Wednesday, December 17, 2008

Why This Will Be The Best Christmas, Ever

My Aunt Darlene used to send my brothers, sister and I, giant candy canes every year at Christmas.  We would set our calendars by it--6 giant peppermint sticks, in our hands, by Christmas Eve, whether we went to Grandma's house or stayed home.  It wasn't Christmas until we got them.
She continued this into our young adult-hoods, as one by one, we all left my parent's house and went out into the world.
When Darlene died of breast cancer some time ago, was a huge blow to the family--not only was she quite young at the time, but also, she was a hell of a woman...vibrant, boisterous, busy, smart, caring, classy.  I liked her a lot.  She was beautiful the way her mother, my mother, and all of her sisters are, or were--dark hair, high and defined cheekbones, strong faces framed by expressive eyebrows.
Darlene never knew my daughters, but, in her honor, my sister sends my children giant candy canes at Christmas, just like Darlene used to do for us.  It is one of my favorite parts of the holiday, and I enjoy telling the story every year, of why it is so cool to get those candy canes from your Auntie, like I got them from mine.
The last time I saw my aunt was at my Grandfather's funeral, when she herself was quite ill.  Her doctors had actually recommended that she not attend the service, as she was hospitalized at the time, and chemotherapy had devastated her immune system.  She couldn't hug any of us or grip a hand, lest she might catch some virus and become sick.  It was incredibly sad, and looking at her I knew that her life would soon be over.  She died a short time later.
It was fitting, I think, that the very first piece of mail that I got at my new apartment was a tell-tale long and skinny box from New Jersey, which was waiting at for us at the door last night.  While I have always found the fact that Donna picked up that tradition to be particularly touching, this year, the thought of it moves me to tears.  It has been such an insane year--nothing is as it was, except, candy canes in the mail at Christmas--something I have lived with for some 40 years. 
I'm not a "traditions" person.  Its not that I don't like the holiday food or Christmas trees, its that I feel that any "must have", really isn't, and there is no such thing as "have to".  The fact that I am in the middle of moving to a new apartment, and an entirely new life, has provided me with the option (excuse) of skipping all of that this year--no tree, no decoration, no large gathering of people for a meal, no specific foods to prepare or consume.  Too busy.  Can't really afford it, anyway.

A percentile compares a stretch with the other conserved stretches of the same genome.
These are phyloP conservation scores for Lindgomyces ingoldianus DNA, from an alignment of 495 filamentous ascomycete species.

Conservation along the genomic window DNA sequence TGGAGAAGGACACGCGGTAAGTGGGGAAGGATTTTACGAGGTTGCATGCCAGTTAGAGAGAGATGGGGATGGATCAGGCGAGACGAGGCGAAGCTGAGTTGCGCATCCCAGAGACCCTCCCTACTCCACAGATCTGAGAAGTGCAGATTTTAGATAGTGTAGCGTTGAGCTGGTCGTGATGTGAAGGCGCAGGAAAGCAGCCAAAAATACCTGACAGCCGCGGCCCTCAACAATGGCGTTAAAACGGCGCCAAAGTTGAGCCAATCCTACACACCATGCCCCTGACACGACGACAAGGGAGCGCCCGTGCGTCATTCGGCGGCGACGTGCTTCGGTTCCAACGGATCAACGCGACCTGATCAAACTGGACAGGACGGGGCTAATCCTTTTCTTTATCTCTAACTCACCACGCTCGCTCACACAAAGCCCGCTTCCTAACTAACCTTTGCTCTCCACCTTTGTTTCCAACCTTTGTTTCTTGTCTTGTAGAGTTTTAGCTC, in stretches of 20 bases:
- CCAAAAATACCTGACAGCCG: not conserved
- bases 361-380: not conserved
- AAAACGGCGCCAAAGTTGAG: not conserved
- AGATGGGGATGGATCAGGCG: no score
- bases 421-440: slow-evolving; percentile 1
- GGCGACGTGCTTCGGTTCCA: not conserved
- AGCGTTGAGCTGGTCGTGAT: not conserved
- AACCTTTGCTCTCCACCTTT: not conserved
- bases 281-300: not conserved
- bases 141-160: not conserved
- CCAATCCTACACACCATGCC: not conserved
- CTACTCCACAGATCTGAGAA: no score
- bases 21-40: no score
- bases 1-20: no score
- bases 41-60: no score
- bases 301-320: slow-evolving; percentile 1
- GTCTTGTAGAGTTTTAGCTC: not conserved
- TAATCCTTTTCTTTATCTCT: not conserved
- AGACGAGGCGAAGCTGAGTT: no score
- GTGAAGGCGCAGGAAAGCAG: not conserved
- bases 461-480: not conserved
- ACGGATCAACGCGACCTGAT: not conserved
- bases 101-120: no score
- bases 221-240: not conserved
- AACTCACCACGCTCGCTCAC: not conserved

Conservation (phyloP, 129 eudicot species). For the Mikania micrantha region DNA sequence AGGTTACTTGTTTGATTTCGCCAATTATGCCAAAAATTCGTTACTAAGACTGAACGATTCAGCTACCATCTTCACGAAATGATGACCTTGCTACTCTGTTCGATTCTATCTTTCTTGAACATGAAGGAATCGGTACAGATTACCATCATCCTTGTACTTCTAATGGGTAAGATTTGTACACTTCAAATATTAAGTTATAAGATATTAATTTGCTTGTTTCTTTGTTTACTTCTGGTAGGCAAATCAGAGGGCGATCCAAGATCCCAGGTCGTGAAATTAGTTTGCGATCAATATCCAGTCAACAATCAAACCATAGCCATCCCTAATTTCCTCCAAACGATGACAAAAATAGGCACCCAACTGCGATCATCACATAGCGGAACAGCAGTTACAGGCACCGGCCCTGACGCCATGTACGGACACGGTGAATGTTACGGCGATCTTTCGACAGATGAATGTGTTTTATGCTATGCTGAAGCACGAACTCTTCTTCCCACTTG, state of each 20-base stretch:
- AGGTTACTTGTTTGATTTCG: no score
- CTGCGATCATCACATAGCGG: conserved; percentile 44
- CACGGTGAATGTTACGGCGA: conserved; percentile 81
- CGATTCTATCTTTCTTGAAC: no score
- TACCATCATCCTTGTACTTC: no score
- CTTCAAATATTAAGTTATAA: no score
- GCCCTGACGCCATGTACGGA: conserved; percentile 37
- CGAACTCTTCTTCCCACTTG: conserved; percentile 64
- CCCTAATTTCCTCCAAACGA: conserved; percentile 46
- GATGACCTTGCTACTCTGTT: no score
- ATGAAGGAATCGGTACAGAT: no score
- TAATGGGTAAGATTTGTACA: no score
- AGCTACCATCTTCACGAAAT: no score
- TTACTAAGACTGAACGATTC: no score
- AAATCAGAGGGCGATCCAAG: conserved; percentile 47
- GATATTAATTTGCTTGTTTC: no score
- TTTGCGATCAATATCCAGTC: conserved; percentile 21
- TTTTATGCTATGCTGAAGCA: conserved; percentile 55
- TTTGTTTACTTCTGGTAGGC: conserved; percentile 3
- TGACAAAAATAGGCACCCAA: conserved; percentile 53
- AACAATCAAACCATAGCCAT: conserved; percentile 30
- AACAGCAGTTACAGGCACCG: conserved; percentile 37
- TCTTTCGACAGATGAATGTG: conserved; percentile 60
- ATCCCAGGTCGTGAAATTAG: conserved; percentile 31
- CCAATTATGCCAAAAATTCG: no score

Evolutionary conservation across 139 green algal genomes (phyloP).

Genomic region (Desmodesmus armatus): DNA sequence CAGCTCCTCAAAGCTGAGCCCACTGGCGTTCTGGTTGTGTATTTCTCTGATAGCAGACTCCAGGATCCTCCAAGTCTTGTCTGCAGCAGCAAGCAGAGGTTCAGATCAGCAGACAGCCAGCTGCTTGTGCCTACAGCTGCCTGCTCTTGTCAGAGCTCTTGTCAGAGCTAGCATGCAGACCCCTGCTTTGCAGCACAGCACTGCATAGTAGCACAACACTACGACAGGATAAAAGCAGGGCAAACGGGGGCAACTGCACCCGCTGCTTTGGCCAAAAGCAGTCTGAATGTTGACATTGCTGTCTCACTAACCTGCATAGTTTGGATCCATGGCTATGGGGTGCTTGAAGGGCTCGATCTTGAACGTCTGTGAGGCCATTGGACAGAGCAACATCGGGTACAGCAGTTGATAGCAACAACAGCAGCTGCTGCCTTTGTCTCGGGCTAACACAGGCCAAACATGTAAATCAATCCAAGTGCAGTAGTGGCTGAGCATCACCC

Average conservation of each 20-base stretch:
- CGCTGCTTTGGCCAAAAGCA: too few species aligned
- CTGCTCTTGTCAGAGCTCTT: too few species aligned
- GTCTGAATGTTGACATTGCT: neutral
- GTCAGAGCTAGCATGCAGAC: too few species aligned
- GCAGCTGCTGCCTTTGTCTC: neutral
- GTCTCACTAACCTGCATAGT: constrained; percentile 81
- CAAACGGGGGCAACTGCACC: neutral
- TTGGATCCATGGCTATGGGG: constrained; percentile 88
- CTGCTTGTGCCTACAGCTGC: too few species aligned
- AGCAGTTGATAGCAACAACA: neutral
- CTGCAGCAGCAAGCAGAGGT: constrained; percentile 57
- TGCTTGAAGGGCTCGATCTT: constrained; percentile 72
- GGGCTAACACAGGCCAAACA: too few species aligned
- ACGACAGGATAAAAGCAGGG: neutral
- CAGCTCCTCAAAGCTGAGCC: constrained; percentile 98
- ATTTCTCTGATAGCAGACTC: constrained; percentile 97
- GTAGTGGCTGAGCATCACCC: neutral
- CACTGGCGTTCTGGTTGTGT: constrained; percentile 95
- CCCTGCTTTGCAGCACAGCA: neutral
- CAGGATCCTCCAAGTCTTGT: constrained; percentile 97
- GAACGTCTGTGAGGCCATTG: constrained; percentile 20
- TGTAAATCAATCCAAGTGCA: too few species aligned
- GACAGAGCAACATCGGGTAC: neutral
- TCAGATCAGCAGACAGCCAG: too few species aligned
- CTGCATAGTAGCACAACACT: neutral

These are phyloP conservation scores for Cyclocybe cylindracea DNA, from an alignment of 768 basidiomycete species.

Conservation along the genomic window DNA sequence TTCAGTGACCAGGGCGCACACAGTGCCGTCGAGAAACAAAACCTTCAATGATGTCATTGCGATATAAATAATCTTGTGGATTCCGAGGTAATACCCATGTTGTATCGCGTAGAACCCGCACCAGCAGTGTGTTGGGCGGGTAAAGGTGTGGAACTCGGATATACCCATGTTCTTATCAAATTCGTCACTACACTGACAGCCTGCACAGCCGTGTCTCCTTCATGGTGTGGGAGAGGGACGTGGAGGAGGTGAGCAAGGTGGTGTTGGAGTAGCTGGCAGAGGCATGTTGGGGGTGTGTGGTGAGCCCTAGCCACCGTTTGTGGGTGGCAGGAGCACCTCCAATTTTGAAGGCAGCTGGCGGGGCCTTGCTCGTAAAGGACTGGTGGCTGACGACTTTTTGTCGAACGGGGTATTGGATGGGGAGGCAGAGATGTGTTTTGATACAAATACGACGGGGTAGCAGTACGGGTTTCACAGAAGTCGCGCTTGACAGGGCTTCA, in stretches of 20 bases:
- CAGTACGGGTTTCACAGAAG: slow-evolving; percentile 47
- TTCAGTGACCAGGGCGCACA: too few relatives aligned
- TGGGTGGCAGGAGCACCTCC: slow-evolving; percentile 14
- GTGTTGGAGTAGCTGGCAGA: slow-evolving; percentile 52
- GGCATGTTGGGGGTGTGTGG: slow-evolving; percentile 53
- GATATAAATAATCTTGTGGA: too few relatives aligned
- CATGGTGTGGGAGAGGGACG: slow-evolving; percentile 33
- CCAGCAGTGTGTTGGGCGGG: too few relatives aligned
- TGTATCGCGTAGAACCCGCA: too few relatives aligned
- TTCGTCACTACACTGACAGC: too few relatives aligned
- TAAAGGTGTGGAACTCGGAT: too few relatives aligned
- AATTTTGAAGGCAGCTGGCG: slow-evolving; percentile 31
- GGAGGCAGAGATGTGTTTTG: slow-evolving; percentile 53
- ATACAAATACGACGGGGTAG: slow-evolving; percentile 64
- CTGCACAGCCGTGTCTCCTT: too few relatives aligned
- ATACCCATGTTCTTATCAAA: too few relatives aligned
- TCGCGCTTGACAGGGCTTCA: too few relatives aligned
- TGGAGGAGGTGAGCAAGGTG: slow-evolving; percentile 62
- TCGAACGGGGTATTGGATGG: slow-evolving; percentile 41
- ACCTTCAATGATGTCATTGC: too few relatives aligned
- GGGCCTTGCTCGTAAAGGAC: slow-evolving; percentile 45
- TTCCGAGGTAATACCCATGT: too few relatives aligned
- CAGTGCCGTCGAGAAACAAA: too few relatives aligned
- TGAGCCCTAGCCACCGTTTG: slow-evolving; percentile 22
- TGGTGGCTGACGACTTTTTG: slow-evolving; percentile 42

In fact, those candy canes might be the only thing that looks like Christmas in my house.
It will be just us three.  We'll be sitting around in our jammies, watching movies, unpacking--whatever we feel like doing.  And we could very well be eating frozen pizza or something, I don't know.
Still, it may be the Best Christmas, Ever.
2008 has been particularly crazy for me.  So much has happened.  I started the year living in Duluth, MN, working, being married, and doing all the working/married stuff.  I end it living and working in Minneapolis, having left virtually everything behind.  "Everything," meaning, everything I was ever fooled into believing really mattered, that really didn't.  The emotional upheaval that has occurred between the beginning and the end of this year has been, at times, gut-wrenchingly awful.  It has been nine months of "Are you strong enough?" time, coupled with, "God is testing you!" time and joined by "Are you really the person you think you are?" time.
But, having a vision--just a little kernel of a dream of how things are supposed to be, and what life is supposed to feel like, has made it worth it--every minute.  And after all that has happened, I know, for a fact, that there is nothing I can't handle.  As gifts go, you couldn't ask for a better, more useful one.
And as feelings go, you couldn't ask for a better one than the one you get seeing a box of giant candy canes, when you know EXACTLY where they came from.
Last night, Punky told me that when she grows up, she would like to send her nieces and nephews giant candy canes at Christmas.  We laughed when we both realized that her lone sibling, aged 15, had long since declared that she "hates" children and will NEVER have any.  It was a good thought, though.  Punky is definitely Candy Cane Aunt material...

1 comment:

  1. Me First!
    You tell Punky that kids don't have to be "blood" to appreciate the gift of a giant candy cane at Christmas. Might be the children of her best friend, or those of a future in-law - or even someone from a Big Sister or similar program.

    Merry Christmas!


Comments are loosely monitored by lazy blog owner.